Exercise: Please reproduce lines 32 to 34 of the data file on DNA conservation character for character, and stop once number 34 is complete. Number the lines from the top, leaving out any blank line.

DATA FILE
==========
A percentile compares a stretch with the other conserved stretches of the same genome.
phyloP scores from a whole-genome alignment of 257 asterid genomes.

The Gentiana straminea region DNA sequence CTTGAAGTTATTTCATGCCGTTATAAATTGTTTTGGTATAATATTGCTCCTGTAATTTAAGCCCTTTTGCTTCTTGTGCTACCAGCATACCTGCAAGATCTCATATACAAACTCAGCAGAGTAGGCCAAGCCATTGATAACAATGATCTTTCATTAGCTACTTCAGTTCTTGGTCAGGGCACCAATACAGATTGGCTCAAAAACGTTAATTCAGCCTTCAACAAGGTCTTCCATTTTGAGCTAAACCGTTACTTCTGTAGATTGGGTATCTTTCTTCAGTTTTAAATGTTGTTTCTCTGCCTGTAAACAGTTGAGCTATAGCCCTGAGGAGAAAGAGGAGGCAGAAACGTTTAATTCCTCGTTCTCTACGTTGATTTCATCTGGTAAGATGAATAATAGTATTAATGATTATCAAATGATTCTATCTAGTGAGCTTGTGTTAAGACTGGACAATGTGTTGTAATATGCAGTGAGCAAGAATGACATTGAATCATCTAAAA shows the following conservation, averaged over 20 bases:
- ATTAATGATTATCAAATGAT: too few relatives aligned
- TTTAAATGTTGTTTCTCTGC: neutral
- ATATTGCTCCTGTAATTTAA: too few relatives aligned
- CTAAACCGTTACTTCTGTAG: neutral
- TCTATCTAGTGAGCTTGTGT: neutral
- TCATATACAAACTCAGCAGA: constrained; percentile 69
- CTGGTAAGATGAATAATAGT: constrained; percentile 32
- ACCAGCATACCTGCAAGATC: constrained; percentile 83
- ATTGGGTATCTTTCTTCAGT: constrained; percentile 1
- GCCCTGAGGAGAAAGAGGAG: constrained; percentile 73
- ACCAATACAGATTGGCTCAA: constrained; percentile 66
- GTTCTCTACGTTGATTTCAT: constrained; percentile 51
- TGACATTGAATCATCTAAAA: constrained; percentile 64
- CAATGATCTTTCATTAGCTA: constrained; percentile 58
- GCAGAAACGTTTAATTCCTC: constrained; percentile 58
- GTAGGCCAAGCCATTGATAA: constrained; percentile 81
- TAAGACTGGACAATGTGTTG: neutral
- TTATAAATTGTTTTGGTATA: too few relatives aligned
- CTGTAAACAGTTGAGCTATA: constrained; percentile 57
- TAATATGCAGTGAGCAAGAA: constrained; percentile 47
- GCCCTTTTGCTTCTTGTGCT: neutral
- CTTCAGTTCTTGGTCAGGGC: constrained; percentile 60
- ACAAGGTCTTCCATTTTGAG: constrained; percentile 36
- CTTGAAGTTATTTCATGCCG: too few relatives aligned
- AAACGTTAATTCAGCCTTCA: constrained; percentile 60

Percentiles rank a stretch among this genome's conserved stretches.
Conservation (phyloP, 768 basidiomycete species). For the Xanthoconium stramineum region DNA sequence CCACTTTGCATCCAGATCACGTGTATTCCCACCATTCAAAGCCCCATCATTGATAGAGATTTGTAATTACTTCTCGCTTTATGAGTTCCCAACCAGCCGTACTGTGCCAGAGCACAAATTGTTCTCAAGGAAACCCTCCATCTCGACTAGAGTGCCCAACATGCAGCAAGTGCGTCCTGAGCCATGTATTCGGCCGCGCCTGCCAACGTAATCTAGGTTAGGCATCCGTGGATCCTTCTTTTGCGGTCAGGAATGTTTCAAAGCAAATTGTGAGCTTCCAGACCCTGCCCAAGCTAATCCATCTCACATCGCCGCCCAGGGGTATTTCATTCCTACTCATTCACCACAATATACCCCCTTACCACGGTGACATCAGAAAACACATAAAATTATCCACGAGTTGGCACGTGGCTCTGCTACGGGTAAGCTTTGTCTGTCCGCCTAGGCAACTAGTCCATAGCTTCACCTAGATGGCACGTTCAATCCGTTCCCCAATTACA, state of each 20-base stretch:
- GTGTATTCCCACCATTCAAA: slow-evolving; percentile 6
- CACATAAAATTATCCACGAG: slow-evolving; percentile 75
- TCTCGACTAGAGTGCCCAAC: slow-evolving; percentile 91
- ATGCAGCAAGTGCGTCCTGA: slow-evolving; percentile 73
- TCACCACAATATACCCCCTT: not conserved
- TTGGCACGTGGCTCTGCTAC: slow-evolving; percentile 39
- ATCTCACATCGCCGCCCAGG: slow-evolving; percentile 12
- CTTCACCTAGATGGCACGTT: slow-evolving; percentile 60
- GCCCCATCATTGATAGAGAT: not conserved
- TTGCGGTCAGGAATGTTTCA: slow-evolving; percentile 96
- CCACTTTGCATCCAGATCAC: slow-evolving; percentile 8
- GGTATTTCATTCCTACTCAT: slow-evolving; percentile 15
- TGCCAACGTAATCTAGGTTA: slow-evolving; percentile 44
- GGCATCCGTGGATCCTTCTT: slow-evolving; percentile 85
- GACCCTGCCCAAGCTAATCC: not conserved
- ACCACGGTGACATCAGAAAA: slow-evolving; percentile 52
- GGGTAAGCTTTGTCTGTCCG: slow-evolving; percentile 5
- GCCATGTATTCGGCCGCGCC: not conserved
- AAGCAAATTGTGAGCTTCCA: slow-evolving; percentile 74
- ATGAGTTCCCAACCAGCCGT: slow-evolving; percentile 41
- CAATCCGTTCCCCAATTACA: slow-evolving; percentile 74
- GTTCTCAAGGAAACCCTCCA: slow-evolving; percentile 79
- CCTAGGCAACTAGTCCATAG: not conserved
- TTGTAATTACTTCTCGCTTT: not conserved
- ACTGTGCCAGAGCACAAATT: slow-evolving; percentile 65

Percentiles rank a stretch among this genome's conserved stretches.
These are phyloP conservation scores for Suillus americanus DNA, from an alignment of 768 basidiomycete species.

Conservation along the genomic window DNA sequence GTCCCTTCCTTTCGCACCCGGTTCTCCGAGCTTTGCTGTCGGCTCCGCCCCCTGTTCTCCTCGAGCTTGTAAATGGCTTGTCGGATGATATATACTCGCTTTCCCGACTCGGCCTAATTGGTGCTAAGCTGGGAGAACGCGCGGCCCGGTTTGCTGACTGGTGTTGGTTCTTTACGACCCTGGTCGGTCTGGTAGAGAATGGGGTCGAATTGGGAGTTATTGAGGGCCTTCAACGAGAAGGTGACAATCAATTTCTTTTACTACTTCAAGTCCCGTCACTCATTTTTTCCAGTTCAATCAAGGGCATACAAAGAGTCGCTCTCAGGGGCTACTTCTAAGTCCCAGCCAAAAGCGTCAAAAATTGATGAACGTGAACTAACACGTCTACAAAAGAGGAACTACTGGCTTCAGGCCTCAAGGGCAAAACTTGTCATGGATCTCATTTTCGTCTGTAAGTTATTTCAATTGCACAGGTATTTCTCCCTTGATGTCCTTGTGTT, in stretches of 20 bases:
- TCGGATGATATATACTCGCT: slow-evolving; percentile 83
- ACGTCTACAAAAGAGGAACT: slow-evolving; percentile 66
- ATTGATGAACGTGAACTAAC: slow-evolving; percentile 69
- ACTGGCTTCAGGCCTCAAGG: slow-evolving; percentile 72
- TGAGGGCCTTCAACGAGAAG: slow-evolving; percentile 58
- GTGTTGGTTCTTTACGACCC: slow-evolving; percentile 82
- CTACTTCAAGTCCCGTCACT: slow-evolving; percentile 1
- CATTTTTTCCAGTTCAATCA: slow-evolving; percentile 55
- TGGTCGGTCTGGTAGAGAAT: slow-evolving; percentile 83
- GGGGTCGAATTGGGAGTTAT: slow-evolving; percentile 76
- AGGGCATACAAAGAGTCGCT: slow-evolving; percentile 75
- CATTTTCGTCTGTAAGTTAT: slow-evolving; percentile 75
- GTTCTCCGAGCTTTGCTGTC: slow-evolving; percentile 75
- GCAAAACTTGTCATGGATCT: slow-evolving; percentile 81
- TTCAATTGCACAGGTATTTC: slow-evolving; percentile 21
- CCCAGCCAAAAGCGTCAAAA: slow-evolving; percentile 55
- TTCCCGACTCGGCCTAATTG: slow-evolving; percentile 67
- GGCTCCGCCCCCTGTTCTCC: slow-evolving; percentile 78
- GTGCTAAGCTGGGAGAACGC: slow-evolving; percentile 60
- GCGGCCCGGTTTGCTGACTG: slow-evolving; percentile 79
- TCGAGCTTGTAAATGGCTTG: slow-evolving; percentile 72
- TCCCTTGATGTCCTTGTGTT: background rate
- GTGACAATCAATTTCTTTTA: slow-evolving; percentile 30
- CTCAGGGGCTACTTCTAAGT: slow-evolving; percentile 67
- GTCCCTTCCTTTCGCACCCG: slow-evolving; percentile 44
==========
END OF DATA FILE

- CACATAAAATTATCCACGAG: slow-evolving; percentile 75
- TCTCGACTAGAGTGCCCAAC: slow-evolving; percentile 91
- ATGCAGCAAGTGCGTCCTGA: slow-evolving; percentile 73